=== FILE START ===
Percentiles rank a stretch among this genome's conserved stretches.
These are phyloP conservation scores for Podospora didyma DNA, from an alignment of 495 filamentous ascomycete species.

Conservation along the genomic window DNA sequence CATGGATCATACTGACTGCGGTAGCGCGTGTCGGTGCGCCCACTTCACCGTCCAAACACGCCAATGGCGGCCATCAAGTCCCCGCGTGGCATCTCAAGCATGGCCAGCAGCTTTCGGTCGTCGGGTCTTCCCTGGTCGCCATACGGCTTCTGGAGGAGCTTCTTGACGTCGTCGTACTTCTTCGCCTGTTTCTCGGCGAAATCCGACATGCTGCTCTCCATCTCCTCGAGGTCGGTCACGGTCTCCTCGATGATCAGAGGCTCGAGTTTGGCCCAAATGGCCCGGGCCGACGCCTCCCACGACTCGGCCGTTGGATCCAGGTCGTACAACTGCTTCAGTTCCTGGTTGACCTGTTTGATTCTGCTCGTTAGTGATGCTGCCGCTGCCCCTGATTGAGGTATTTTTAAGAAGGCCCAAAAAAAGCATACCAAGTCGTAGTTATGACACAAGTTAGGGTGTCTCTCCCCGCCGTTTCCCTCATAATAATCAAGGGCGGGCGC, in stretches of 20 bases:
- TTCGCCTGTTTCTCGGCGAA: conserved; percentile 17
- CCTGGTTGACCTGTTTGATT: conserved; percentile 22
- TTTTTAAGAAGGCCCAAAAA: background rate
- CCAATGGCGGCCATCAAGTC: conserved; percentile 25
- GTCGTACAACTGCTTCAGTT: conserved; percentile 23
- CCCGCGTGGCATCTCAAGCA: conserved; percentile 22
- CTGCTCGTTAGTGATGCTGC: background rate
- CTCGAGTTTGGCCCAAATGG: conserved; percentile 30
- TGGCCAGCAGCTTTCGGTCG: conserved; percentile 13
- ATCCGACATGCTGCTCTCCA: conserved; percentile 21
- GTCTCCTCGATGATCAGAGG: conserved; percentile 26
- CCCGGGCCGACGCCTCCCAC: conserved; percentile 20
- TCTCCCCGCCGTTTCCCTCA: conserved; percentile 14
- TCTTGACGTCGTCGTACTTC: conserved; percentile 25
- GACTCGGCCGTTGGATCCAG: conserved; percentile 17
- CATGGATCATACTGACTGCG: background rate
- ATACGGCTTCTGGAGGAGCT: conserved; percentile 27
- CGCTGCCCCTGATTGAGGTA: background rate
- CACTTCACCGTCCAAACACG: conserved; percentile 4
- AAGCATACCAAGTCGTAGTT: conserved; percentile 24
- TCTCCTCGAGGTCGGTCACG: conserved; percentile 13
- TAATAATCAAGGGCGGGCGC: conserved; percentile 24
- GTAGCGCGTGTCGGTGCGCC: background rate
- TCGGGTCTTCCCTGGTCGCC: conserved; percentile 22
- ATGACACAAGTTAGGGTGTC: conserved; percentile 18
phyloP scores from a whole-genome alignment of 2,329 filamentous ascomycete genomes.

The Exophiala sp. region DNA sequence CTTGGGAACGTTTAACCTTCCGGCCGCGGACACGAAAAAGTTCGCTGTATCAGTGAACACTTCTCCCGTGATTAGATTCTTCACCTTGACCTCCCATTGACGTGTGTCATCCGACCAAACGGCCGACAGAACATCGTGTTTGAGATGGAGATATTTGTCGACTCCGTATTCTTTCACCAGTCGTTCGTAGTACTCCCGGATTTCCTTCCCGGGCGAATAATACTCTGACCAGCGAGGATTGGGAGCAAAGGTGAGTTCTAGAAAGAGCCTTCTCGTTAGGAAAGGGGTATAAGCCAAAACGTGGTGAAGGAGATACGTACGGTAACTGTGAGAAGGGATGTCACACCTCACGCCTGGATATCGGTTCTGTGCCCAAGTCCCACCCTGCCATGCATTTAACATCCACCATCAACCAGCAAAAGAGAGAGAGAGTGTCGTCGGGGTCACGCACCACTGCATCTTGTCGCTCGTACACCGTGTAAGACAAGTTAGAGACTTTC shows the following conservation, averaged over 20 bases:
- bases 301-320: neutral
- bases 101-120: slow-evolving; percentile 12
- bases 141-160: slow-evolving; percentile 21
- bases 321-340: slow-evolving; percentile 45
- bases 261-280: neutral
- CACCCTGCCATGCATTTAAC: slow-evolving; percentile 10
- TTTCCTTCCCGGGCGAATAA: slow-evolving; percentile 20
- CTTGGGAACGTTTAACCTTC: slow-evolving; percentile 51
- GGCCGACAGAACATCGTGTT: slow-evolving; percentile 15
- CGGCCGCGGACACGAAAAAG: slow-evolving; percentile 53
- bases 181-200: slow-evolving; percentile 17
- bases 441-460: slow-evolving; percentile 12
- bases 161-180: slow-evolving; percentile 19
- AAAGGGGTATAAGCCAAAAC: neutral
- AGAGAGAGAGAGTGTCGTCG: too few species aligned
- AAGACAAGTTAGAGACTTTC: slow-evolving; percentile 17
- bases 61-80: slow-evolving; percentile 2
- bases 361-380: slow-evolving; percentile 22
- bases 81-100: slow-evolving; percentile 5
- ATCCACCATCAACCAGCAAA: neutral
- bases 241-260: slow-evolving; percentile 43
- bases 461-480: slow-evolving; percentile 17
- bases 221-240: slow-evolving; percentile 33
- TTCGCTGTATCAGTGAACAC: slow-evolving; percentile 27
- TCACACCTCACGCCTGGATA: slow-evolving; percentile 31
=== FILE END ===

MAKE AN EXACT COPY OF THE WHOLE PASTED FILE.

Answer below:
Percentiles rank a stretch among this genome's conserved stretches.
These are phyloP conservation scores for Podospora didyma DNA, from an alignment of 495 filamentous ascomycete species.

Conservation along the genomic window DNA sequence CATGGATCATACTGACTGCGGTAGCGCGTGTCGGTGCGCCCACTTCACCGTCCAAACACGCCAATGGCGGCCATCAAGTCCCCGCGTGGCATCTCAAGCATGGCCAGCAGCTTTCGGTCGTCGGGTCTTCCCTGGTCGCCATACGGCTTCTGGAGGAGCTTCTTGACGTCGTCGTACTTCTTCGCCTGTTTCTCGGCGAAATCCGACATGCTGCTCTCCATCTCCTCGAGGTCGGTCACGGTCTCCTCGATGATCAGAGGCTCGAGTTTGGCCCAAATGGCCCGGGCCGACGCCTCCCACGACTCGGCCGTTGGATCCAGGTCGTACAACTGCTTCAGTTCCTGGTTGACCTGTTTGATTCTGCTCGTTAGTGATGCTGCCGCTGCCCCTGATTGAGGTATTTTTAAGAAGGCCCAAAAAAAGCATACCAAGTCGTAGTTATGACACAAGTTAGGGTGTCTCTCCCCGCCGTTTCCCTCATAATAATCAAGGGCGGGCGC, in stretches of 20 bases:
- TTCGCCTGTTTCTCGGCGAA: conserved; percentile 17
- CCTGGTTGACCTGTTTGATT: conserved; percentile 22
- TTTTTAAGAAGGCCCAAAAA: background rate
- CCAATGGCGGCCATCAAGTC: conserved; percentile 25
- GTCGTACAACTGCTTCAGTT: conserved; percentile 23
- CCCGCGTGGCATCTCAAGCA: conserved; percentile 22
- CTGCTCGTTAGTGATGCTGC: background rate
- CTCGAGTTTGGCCCAAATGG: conserved; percentile 30
- TGGCCAGCAGCTTTCGGTCG: conserved; percentile 13
- ATCCGACATGCTGCTCTCCA: conserved; percentile 21
- GTCTCCTCGATGATCAGAGG: conserved; percentile 26
- CCCGGGCCGACGCCTCCCAC: conserved; percentile 20
- TCTCCCCGCCGTTTCCCTCA: conserved; percentile 14
- TCTTGACGTCGTCGTACTTC: conserved; percentile 25
- GACTCGGCCGTTGGATCCAG: conserved; percentile 17
- CATGGATCATACTGACTGCG: background rate
- ATACGGCTTCTGGAGGAGCT: conserved; percentile 27
- CGCTGCCCCTGATTGAGGTA: background rate
- CACTTCACCGTCCAAACACG: conserved; percentile 4
- AAGCATACCAAGTCGTAGTT: conserved; percentile 24
- TCTCCTCGAGGTCGGTCACG: conserved; percentile 13
- TAATAATCAAGGGCGGGCGC: conserved; percentile 24
- GTAGCGCGTGTCGGTGCGCC: background rate
- TCGGGTCTTCCCTGGTCGCC: conserved; percentile 22
- ATGACACAAGTTAGGGTGTC: conserved; percentile 18
phyloP scores from a whole-genome alignment of 2,329 filamentous ascomycete genomes.

The Exophiala sp. region DNA sequence CTTGGGAACGTTTAACCTTCCGGCCGCGGACACGAAAAAGTTCGCTGTATCAGTGAACACTTCTCCCGTGATTAGATTCTTCACCTTGACCTCCCATTGACGTGTGTCATCCGACCAAACGGCCGACAGAACATCGTGTTTGAGATGGAGATATTTGTCGACTCCGTATTCTTTCACCAGTCGTTCGTAGTACTCCCGGATTTCCTTCCCGGGCGAATAATACTCTGACCAGCGAGGATTGGGAGCAAAGGTGAGTTCTAGAAAGAGCCTTCTCGTTAGGAAAGGGGTATAAGCCAAAACGTGGTGAAGGAGATACGTACGGTAACTGTGAGAAGGGATGTCACACCTCACGCCTGGATATCGGTTCTGTGCCCAAGTCCCACCCTGCCATGCATTTAACATCCACCATCAACCAGCAAAAGAGAGAGAGAGTGTCGTCGGGGTCACGCACCACTGCATCTTGTCGCTCGTACACCGTGTAAGACAAGTTAGAGACTTTC shows the following conservation, averaged over 20 bases:
- bases 301-320: neutral
- bases 101-120: slow-evolving; percentile 12
- bases 141-160: slow-evolving; percentile 21
- bases 321-340: slow-evolving; percentile 45
- bases 261-280: neutral
- CACCCTGCCATGCATTTAAC: slow-evolving; percentile 10
- TTTCCTTCCCGGGCGAATAA: slow-evolving; percentile 20
- CTTGGGAACGTTTAACCTTC: slow-evolving; percentile 51
- GGCCGACAGAACATCGTGTT: slow-evolving; percentile 15
- CGGCCGCGGACACGAAAAAG: slow-evolving; percentile 53
- bases 181-200: slow-evolving; percentile 17
- bases 441-460: slow-evolving; percentile 12
- bases 161-180: slow-evolving; percentile 19
- AAAGGGGTATAAGCCAAAAC: neutral
- AGAGAGAGAGAGTGTCGTCG: too few species aligned
- AAGACAAGTTAGAGACTTTC: slow-evolving; percentile 17
- bases 61-80: slow-evolving; percentile 2
- bases 361-380: slow-evolving; percentile 22
- bases 81-100: slow-evolving; percentile 5
- ATCCACCATCAACCAGCAAA: neutral
- bases 241-260: slow-evolving; percentile 43
- bases 461-480: slow-evolving; percentile 17
- bases 221-240: slow-evolving; percentile 33
- TTCGCTGTATCAGTGAACAC: slow-evolving; percentile 27
- TCACACCTCACGCCTGGATA: slow-evolving; percentile 31